Amanda Fencl used the funding from the Professional Development Fund to attend a 2-week intensive workshop for graduate students and junior faculty hosted by the Institute for Qualitative and Multi-Method Research (IQMR). IQMR attendees present their research design, receive constructive feedback on that design, and learn new methods to incorporate into existing and future research. During the 2 weeks, Amanda participated in sessions on combining qualitative and quantitative methods with the overall goal of causal inference, computer-assisted text analysis, and managing and sharing qualitative data. After her research experiences as an undergraduate, Amanda was able to become a full-time researcher with the Stockholm Environment Institute, an internationally ranked and renowned environmental think tank. Six years later, she left the job to pursue a Ph.D. in the fall of 2013, with the goal to learn how to design, implement, and lead her own research projects. As a 5th-year Ph.D. Candidate, Amanda has much of her data; she learned from drinking water system managers about drought and climate change through a 2015 online survey and semi-structured interviews in the summer of 2016. As a researcher, the problems Amanda was interested in demanded a mixed-methods approach, while much of her training has been quantitative. Thus, the in-depth qualitative methods sequences offered at the IQMR were extremely helpful.

Caitlin Quinn, A11, SG17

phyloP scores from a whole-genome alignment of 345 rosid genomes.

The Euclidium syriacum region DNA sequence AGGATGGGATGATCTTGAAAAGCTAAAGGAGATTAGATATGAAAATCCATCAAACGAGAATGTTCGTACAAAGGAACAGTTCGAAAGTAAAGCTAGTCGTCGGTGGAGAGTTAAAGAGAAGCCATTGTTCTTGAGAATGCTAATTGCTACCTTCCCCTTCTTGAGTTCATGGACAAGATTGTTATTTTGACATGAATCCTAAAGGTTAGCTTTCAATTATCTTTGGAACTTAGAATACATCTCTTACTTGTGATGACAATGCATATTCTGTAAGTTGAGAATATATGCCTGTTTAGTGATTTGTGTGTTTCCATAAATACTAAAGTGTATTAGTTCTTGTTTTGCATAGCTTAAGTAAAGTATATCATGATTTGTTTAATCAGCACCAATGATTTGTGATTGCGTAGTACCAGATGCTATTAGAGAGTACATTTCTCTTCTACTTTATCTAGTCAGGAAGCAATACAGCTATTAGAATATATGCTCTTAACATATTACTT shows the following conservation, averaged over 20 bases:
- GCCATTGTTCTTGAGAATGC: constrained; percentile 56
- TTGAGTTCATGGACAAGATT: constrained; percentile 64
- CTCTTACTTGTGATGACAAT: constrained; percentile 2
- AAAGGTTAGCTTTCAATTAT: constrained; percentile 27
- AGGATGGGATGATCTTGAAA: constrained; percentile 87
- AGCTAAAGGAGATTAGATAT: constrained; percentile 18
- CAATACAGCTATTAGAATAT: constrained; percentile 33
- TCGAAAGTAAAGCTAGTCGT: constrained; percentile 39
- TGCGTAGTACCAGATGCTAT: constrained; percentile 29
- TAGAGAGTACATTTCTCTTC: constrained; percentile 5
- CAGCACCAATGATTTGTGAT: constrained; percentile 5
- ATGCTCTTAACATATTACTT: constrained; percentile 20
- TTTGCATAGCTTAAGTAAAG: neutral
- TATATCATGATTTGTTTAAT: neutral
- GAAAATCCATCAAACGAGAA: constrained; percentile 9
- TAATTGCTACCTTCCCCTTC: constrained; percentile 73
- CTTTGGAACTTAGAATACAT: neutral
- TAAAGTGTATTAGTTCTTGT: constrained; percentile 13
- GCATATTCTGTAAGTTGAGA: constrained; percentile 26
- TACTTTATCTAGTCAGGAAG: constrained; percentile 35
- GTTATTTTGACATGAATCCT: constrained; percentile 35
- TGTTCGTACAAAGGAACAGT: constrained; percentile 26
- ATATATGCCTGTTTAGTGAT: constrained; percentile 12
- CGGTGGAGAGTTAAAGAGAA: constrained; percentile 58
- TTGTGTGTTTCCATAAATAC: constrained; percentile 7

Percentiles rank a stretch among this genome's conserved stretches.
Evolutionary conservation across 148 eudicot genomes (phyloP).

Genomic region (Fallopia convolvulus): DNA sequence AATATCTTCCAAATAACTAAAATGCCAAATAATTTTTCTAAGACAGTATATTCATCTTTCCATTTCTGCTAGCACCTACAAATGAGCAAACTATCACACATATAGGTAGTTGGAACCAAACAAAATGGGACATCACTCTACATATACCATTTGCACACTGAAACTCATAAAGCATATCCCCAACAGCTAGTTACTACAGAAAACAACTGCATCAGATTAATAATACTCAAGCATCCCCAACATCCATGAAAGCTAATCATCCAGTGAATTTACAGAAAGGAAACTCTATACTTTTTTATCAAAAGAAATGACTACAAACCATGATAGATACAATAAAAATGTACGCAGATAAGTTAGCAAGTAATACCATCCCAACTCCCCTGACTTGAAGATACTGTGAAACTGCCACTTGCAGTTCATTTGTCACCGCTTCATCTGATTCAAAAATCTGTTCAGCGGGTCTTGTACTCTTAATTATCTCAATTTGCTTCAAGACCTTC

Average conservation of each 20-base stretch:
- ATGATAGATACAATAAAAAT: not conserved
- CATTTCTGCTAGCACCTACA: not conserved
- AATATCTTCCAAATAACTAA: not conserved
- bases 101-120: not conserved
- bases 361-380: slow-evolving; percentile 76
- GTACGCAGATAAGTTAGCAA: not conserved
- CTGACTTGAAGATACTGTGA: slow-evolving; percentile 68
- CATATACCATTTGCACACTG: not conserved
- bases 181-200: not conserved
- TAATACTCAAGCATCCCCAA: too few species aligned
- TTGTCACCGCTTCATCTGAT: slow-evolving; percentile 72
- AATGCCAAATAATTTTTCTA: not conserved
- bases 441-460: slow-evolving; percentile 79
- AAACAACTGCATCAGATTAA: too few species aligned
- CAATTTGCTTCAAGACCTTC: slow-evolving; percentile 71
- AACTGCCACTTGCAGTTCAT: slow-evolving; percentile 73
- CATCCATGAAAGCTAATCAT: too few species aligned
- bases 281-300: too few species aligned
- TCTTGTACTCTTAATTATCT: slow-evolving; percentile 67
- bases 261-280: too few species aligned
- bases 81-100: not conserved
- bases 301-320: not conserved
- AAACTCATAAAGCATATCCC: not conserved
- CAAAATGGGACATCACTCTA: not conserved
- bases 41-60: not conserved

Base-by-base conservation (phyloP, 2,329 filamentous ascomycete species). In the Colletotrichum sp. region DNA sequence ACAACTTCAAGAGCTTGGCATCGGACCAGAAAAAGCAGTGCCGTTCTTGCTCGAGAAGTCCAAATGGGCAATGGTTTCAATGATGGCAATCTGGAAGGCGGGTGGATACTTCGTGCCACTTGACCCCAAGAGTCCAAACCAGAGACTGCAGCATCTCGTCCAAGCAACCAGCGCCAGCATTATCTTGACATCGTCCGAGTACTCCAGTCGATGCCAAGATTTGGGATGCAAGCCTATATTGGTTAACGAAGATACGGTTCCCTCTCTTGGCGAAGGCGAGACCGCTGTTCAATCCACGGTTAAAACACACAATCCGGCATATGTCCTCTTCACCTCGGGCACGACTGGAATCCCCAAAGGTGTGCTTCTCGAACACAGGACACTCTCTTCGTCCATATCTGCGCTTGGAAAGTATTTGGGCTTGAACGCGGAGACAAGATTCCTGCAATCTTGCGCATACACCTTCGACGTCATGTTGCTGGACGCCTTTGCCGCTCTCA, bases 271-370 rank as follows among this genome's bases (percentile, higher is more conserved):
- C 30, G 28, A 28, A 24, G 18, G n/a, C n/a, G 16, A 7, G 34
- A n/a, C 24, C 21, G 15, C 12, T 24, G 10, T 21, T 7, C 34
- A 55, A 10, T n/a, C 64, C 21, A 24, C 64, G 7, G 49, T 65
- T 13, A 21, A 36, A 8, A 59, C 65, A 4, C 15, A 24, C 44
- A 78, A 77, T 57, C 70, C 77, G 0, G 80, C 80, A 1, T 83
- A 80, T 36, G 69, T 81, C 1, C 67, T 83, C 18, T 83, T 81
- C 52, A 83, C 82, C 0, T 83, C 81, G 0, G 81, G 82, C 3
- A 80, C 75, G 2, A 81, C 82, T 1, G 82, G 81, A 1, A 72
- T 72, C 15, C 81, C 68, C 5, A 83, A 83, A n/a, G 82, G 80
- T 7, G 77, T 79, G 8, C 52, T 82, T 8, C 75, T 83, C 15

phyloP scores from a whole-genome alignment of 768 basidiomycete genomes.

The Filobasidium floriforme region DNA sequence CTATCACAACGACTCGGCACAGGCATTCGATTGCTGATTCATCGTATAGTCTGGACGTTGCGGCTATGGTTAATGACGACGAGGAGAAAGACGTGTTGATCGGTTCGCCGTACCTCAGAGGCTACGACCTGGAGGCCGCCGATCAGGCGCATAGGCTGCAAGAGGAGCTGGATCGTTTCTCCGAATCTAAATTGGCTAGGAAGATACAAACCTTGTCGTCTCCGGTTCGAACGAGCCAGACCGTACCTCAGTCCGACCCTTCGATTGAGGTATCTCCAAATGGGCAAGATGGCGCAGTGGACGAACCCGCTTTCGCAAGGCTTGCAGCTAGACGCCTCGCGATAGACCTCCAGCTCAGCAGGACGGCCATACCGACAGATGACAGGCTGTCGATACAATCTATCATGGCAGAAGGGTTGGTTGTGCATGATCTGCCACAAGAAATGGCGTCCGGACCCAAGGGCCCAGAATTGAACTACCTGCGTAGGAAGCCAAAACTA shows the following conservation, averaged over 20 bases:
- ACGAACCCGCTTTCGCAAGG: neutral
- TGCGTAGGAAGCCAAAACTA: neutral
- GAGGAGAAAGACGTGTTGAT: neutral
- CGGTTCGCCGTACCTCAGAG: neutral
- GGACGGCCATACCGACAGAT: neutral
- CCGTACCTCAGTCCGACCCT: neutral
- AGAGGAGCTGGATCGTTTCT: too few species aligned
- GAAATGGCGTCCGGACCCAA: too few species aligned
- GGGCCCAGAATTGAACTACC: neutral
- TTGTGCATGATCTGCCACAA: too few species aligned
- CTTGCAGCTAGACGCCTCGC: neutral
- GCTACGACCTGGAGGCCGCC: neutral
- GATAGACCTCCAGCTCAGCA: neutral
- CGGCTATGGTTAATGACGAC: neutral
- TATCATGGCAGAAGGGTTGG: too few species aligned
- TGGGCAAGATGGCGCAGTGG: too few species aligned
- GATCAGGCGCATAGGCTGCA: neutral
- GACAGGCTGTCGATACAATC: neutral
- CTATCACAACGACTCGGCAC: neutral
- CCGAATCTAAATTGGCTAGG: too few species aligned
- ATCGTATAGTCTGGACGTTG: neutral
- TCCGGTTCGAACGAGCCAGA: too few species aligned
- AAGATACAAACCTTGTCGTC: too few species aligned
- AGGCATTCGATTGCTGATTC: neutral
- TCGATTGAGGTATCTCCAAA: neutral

Caitlin Quinn currently worked as a remote consultant for the Department of HIV/AIDS at the World Health Organization. She was passionate about her work because she got to collaborate with other HIV researchers around the globe and had the ability to make a large impact on HIV research and policy. Caitlin requested funds to cover her conference registration and lodging for the 22nd International AIDS Conference in Amsterdam, Netherlands, the leading annual conference for experts in HIV research. That year’s conference highlighted new research findings and addressed gaps in HIV prevention for vulnerable populations affected by the HIV epidemic. Caitlin was the lead author of a quantitative analysis characterizing men who have never tested for HIV in sub-Saharan Africa and offering new insight on how to reach men with HIV testing, which has been submitted as an abstract for the AIDS 2018 conference. She also co-authored four other abstracts submitted to the conference. The costs, however, associated with this conference are high and as a consultant, Caitlin was not considered an official employee of the World Health Organization and needed to cover the costs of flights and incidentals, in addition to the conference registration ($1080) and lodging for the week ($1200) herself. Thus, the Tufts University Alumni Association Professional Development Fund allowed Caitlin the opportunity to present the posters for her accepted abstracts and demonstrate and promote the HIV Testing Services mobile application to other HIV experts who used the tool in global HIV programs. Caitlin's career goal was to reduce inequalities in access to HIV testing, care, and treatment services, especially for vulnerable populations like female sex workers, men who have sex with men, adolescents, and pregnant women. This conference gave her the opportunity to do so as well as network with global HIV experts and work face-to-face with her supervisor and WHO colleagues.